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The first chapter opens with short poem which anticipates the opening scene:

One January afternoon in the year
a German soldier was out walking
in the San Lorenzo district of Rome.
He knew precisely 4 words of Italian
and of the world he knew little or nothing.
His first name was Gunter
His surname is unknown.

The novel then begins with violence, as the young, drunk, German soldier, wanders the streets of San Lorenzo, runs into Ida, follows her into her apartment, and rapes her. That violence will bring about the birth of  Giuseppe, “Useppe,” and set into motion the  book’s narrative.

In the twenty-nine years between the end of the war and the publication of this novel, a pervasive self-absolving mechanism within Italian society, public life, and political discourse was reflected in movies, novels, and popular culture. Instead of coming to terms with the horrors and responsibilities of Fascism, the blame for any and all wrongdoings, including the catastrophe of war, was attributed squarely to the Nazis. 

On the very first page, Morante moves away from that a-historical simplification.

Her German soldier is not a monster, but rather a helpless young electrician from Dachau—not yet synonymous with its concentration camp at the time— who was only three days away from being killed on his way to the African front.

The narrator in no way tries to forgive his actions, but presents him as a kid swept into the madness of war, unable to take a stance or understand what is happening around him:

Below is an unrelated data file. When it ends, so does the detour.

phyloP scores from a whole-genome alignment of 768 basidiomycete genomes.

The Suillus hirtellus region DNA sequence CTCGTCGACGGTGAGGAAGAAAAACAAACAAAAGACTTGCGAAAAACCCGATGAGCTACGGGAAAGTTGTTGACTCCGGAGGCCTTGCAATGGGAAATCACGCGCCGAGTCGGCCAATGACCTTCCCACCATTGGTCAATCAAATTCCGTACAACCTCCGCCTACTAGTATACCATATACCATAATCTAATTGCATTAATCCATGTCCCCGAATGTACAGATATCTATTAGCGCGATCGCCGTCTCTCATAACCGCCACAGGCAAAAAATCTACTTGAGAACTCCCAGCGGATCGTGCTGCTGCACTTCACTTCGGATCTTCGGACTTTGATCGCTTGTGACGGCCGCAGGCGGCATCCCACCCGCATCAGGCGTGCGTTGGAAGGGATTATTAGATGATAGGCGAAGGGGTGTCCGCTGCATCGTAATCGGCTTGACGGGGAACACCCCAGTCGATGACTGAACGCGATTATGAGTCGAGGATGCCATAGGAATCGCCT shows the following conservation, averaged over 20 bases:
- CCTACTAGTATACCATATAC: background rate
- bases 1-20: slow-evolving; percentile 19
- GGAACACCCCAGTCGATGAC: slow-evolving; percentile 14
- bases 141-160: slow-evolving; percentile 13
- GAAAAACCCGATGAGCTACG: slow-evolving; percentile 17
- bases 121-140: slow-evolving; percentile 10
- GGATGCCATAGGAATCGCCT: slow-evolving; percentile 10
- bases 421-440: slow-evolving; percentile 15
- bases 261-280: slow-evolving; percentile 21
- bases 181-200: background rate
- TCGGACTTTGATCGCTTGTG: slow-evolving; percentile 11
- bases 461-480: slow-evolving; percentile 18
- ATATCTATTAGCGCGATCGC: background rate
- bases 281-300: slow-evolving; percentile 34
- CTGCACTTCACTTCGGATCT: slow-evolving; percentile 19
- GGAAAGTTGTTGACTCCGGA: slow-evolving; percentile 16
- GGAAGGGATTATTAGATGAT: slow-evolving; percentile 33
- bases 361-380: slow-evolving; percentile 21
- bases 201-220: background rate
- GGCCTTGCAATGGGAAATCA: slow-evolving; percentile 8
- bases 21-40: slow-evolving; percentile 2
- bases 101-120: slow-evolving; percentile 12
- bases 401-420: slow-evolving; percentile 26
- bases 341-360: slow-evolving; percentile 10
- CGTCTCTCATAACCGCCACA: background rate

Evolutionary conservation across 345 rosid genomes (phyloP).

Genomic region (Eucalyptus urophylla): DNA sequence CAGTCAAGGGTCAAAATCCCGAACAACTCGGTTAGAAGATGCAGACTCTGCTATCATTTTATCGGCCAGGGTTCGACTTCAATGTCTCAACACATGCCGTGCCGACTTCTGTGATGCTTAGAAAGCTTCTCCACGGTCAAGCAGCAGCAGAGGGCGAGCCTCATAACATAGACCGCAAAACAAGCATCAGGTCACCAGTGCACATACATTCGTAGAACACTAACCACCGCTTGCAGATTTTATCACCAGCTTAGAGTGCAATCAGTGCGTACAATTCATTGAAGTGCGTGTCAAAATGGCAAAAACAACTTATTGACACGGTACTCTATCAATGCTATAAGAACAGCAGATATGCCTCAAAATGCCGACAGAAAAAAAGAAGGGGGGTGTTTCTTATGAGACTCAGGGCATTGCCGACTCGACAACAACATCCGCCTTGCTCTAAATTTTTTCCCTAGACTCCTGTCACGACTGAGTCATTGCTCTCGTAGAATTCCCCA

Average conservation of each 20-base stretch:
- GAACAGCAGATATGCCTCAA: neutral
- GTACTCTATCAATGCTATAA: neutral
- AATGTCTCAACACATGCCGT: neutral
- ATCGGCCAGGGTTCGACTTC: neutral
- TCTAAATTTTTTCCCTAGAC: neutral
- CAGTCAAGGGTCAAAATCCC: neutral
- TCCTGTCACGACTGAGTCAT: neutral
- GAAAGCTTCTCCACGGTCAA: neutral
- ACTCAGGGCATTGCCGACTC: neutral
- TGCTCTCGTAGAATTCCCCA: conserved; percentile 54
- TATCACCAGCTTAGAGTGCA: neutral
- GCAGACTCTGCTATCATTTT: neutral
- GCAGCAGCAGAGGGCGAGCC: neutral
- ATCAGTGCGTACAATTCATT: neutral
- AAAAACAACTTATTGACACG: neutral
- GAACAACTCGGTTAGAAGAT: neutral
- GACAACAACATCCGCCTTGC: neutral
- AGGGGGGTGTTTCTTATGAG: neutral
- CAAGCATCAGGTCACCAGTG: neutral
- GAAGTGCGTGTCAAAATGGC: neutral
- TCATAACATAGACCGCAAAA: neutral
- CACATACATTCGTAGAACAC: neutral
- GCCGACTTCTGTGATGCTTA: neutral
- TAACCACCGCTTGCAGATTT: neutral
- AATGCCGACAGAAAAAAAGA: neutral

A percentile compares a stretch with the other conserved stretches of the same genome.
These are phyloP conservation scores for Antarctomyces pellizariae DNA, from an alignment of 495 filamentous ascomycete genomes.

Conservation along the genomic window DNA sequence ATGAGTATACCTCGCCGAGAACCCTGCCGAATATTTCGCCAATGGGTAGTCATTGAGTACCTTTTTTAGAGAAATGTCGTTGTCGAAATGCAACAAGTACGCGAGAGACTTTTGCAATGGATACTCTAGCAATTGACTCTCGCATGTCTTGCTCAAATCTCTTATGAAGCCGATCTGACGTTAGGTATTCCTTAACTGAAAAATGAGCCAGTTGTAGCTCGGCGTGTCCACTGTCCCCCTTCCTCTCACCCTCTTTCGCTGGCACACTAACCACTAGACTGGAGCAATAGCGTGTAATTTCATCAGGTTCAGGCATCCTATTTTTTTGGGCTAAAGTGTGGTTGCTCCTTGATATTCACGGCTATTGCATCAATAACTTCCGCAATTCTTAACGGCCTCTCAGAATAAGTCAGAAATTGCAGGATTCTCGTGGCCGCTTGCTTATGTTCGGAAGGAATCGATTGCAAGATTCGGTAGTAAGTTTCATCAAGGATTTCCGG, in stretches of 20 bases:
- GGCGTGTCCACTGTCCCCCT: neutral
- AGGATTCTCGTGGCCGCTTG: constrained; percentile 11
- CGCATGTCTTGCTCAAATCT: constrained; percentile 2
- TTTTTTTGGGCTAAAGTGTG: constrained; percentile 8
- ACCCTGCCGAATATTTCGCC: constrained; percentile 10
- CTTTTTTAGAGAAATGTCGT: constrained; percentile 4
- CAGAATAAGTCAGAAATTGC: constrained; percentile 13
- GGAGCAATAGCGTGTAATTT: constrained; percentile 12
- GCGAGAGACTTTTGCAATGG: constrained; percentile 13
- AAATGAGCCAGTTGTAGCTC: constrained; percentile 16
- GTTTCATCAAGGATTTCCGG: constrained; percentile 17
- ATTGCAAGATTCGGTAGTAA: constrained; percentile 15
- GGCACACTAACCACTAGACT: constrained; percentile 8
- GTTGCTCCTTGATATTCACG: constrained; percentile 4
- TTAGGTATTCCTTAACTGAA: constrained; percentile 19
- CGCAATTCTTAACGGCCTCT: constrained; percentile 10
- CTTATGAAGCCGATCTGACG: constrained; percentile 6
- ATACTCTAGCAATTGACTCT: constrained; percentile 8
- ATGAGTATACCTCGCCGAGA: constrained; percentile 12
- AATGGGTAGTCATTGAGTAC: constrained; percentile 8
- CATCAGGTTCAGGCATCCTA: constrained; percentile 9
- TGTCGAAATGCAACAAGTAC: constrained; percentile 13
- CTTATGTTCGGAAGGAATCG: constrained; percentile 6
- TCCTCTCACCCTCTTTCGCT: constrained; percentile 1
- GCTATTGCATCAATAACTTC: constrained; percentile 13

[…] in contrast with his martial stride, he had a desperate expression in his eyes. His face betrayed an incredible immaturity, although he was six feet tall, more or less. And his uniform —a really comical thing for a soldier of the Reich, particularly in those early days of the war— though, new and fitting his thin body tightly, was short at the waist and in the sleeves, exposing his thick wrist, rough and innocent, like a worker’s or peasant’s.  […] He was a simple recruit called up in the latest draft. And until the time of his summons to his military duties, he had always lived with his brothers and his widowed mother in his native home in Bavaria, near Munich.”

Throughout the novel, Morante describes the devastating existential condition of invisibility. Here, Gunther, the soldier, and Ida, the schoolteacher, live through their brief, joyless encounter, as two distinct and diverging experiences. She, succumbing to the sexual assault, experiences an epileptic fit, he, misunderstanding her convulsions, thinks she is having a wild orgasm.

The rape scene that opens the novel has been insightfully analyzed by Amos Oz in the essay,  Into Mother’s Bosom, on Several Beginnings in Elsa Morante’s History: A Novel.